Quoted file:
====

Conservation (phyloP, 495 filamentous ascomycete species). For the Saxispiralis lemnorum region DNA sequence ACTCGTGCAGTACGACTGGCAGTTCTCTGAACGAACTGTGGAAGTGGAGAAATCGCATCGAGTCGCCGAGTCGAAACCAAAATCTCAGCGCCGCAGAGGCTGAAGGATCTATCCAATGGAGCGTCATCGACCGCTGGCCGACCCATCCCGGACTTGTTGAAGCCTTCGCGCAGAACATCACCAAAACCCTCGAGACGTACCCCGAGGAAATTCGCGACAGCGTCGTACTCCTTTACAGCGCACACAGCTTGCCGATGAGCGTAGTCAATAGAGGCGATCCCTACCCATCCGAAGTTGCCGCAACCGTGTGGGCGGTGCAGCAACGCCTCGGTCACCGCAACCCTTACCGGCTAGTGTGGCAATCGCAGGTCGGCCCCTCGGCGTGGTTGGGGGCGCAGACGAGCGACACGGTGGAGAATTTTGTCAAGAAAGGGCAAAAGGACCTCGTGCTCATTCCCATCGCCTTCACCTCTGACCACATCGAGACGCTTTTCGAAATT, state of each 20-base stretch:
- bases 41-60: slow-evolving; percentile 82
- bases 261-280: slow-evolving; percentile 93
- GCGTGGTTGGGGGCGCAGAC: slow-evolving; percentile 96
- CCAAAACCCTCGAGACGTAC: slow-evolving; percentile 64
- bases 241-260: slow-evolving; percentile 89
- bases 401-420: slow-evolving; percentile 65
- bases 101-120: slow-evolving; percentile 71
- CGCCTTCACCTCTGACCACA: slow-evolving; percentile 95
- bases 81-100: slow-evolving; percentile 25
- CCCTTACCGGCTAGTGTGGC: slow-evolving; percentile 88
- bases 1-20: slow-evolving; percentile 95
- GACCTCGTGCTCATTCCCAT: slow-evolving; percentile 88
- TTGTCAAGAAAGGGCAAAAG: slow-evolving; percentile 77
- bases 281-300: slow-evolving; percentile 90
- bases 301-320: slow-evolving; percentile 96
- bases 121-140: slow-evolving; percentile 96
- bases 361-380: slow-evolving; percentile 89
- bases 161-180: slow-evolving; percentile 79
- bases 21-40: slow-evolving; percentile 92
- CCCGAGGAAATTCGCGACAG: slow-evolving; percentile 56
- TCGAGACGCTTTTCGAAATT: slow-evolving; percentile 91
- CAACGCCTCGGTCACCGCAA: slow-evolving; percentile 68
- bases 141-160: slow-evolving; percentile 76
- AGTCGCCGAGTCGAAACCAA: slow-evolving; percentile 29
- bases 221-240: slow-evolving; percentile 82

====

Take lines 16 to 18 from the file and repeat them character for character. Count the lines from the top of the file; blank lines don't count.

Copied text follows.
- bases 301-320: slow-evolving; percentile 96
- bases 121-140: slow-evolving; percentile 96
- bases 361-380: slow-evolving; percentile 89